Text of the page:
According to Reuters, Italy’s far-right government approved a cabinet decree on Wednesday (December 28) that tightens regulations for charity ships that save migrants at sea. These regulations will make it more difficult for such ships to save as many migrants as they can, and they come with harsh penalties for breaking them.

The action coincides with the escalation of anti-immigrant rhetoric and legislation in Italy. Under Prime Minister Giorgia Meloni, the new far-right government was elected on a staunch anti-immigration platform. The Brothers of Italy party, whose ancestry can be traced all the way back to Benito Mussolini’s National Fascist Party in the early 20th century, is led by Meloni.

Humanitarian groups have taken the lead in protesting the most recent attack on undocumented immigrants, calling it unethical and possibly fatal.

Italy has seen an increase in the number of migrants looking for safety on its shores over the past 30 years. According to data from the World Bank, compared to 1990, when they made up 2.5% of the total population, international migrants made up roughly 9.5% of the total population in 2015.

Numerous political and economic upheavals in Africa and West Asia have also contributed to an increase in “illegal migration,” or the clandestine entry of undocumented refugees and asylum seekers into Italy. Migrants frequently face serious risks. For instance, migrants frequently travel a perilous route across the Mediterranean Sea to enter Italy.

According to data from the interior ministry, almost 104,000 migrants have arrived in Italy so far in 2022, down from a peak of more than 181,000 in 2016 and about 67,000 during the same time last year.

Immigration has become a contentious political issue as a result of the migration wave into Italy. With the election of a far-right government in 2022, a growing far-right movement has gained traction in the nation. Giorgia Meloni, the prime minister, has been outspoken about her opposition to immigration and her opposition to globalism.

Throughout her career, Meloni has argued in favour of preventing migrants from entering Italian ports and has emphasised the importance of increasing the birthrate of Italian citizens in order to reduce the demand for migrant labour. According to a report in The Guardian, she had also once said that “Italy should repatriate migrants and sink boats that rescued them.”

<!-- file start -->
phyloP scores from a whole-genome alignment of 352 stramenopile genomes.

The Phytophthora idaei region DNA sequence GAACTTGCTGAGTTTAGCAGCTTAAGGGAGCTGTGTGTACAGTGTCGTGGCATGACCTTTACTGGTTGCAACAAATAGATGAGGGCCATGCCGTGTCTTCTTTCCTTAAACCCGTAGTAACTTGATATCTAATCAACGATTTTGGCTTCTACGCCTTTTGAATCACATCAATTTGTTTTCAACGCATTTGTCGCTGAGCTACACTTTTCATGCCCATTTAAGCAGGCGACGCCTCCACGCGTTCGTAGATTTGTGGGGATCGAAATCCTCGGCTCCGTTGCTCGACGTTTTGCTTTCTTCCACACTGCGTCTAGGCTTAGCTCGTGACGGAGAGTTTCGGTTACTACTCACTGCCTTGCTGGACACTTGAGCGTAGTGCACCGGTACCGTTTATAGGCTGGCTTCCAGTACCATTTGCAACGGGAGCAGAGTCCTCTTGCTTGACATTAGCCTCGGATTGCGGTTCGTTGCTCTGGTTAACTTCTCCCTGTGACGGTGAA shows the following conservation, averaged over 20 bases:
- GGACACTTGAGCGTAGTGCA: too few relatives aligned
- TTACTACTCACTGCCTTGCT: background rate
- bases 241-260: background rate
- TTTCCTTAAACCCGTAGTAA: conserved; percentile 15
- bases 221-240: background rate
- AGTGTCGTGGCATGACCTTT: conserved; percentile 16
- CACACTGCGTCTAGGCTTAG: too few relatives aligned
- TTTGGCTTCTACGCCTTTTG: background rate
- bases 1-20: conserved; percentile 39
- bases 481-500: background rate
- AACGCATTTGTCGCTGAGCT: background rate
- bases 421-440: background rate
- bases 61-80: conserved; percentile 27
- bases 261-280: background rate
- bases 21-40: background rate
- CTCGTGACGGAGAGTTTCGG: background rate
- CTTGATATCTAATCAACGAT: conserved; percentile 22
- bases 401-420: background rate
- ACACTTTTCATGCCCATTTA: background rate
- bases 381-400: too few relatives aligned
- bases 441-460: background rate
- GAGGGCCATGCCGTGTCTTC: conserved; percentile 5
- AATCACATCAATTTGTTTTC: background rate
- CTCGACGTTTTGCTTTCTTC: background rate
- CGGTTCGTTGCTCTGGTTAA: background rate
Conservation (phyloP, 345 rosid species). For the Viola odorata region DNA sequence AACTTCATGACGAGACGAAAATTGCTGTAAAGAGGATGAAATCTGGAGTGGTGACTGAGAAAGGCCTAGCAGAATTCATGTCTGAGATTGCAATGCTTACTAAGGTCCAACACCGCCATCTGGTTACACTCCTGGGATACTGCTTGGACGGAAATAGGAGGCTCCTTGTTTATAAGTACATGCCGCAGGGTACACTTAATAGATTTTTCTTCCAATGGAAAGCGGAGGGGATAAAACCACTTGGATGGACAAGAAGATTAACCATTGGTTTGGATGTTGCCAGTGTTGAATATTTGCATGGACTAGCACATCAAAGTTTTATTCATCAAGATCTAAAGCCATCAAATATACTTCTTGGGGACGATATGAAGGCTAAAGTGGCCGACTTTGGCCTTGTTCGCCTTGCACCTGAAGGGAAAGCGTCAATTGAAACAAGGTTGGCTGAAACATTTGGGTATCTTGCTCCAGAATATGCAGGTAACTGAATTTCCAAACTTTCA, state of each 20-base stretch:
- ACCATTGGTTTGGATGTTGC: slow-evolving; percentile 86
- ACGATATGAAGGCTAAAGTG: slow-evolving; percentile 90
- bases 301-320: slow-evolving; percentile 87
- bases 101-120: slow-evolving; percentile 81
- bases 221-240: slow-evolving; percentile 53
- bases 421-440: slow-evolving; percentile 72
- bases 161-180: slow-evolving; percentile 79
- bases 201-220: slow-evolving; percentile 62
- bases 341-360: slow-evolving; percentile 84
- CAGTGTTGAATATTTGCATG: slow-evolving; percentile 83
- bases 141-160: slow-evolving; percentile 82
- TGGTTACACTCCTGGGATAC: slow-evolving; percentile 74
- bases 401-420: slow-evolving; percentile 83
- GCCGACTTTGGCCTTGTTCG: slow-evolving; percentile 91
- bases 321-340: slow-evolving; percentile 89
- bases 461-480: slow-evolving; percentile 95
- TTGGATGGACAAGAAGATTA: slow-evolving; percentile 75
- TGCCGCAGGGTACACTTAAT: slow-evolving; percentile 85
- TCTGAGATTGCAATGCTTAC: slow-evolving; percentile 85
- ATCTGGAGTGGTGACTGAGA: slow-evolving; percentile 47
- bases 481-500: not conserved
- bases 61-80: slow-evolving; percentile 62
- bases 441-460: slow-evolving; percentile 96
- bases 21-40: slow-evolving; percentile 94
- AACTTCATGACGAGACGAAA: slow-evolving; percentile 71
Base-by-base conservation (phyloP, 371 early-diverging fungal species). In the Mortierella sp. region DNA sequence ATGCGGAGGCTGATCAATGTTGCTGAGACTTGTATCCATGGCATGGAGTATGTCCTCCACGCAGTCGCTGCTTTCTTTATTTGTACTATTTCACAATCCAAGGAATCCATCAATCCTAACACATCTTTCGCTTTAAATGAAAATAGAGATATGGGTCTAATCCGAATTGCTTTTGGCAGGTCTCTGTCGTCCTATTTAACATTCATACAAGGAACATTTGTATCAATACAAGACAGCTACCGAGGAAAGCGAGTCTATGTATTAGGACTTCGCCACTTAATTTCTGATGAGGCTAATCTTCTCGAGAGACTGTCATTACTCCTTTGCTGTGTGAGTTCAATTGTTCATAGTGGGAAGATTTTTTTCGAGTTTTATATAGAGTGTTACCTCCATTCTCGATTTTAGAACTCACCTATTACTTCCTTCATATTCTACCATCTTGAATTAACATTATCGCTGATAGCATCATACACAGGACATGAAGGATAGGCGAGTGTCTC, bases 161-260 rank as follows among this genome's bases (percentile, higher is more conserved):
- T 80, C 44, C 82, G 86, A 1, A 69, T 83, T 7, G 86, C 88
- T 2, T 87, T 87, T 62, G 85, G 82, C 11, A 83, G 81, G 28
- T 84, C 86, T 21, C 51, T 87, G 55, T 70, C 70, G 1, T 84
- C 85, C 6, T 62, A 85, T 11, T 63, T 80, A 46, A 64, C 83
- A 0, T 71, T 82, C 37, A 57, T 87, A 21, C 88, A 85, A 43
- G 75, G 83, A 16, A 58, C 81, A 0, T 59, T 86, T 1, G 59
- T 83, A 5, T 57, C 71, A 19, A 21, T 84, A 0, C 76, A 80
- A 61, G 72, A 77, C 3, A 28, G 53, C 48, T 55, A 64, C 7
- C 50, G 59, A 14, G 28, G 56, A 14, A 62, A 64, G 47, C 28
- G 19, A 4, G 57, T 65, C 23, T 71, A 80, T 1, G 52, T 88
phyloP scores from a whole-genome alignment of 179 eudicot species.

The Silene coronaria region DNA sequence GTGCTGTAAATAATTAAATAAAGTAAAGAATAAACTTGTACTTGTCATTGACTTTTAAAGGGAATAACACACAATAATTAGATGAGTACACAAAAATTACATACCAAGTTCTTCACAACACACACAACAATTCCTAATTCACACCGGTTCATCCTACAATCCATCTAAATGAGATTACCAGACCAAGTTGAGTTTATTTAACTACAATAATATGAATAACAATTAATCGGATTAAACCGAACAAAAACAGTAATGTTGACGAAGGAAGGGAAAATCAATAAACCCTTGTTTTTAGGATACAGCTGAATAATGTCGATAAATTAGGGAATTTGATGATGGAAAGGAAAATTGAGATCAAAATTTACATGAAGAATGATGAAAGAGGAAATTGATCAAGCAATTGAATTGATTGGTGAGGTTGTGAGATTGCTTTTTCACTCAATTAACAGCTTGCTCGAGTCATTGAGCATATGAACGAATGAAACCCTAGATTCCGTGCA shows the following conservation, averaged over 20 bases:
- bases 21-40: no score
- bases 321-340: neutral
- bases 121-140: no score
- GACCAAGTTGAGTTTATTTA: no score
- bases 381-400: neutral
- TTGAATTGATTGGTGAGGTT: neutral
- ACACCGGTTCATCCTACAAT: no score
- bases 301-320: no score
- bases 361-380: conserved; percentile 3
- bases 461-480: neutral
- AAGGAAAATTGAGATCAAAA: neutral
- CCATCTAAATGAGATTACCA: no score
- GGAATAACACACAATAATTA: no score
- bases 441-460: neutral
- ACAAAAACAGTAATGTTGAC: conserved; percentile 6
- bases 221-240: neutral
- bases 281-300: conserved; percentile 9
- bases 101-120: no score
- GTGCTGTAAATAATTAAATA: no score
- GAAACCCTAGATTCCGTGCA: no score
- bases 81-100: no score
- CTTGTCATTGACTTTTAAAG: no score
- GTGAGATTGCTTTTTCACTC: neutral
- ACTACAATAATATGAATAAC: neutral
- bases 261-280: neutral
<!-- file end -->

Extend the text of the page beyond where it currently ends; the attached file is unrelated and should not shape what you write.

Meloni’s administration has started keeping its election promises after winning on an anti-immigration platform. Rome has made it more difficult for migrants saved from the sea to receive protection inside its borders thanks to a sharply criticised plan put into place in October.

Early in November, a standoff involving a rescue boat made headlines in Europe. A boat carrying nearly 200 refugees attempted to dock in Italy but was turned away; the boat eventually sailed to France. As a result, there was a diplomatic impasse between the two countries.

According to the most recent cabinet directive, ships should request a port and sail there “without delay” after rescuing any person(s) from the water rather than continuing to search for other migrant boats that may be in trouble.

Several charities and NGOs are currently conducting rescue operations off the coast of Italy in an effort to find migrants whose flimsy boats may have capsized in rough seas. These rescue ships typically run for days at a time, performing numerous rescues and possibly transporting hundreds of people.

The new law in Italy will force captains to turn around as soon as they perform even one rescue, which could have fatal repercussions. The decree is a component of a strategy that “increases the risk of death for thousands of people,” according to Riccardo Gatti, captain of a rescue ship operated by the humanitarian organisation Médecins Sans Frontières, in an interview published in the Italian newspaper la Repubblica on Thursday.

Finding one floating survivor in the water may indicate that there are many more nearby. The new law in Italy, however, will prevent rescue vessels from conducting any more search operations. In accordance with the new decree, the captains are also required to let the survivors know that “they can ask for international protection anywhere in the European Union.”

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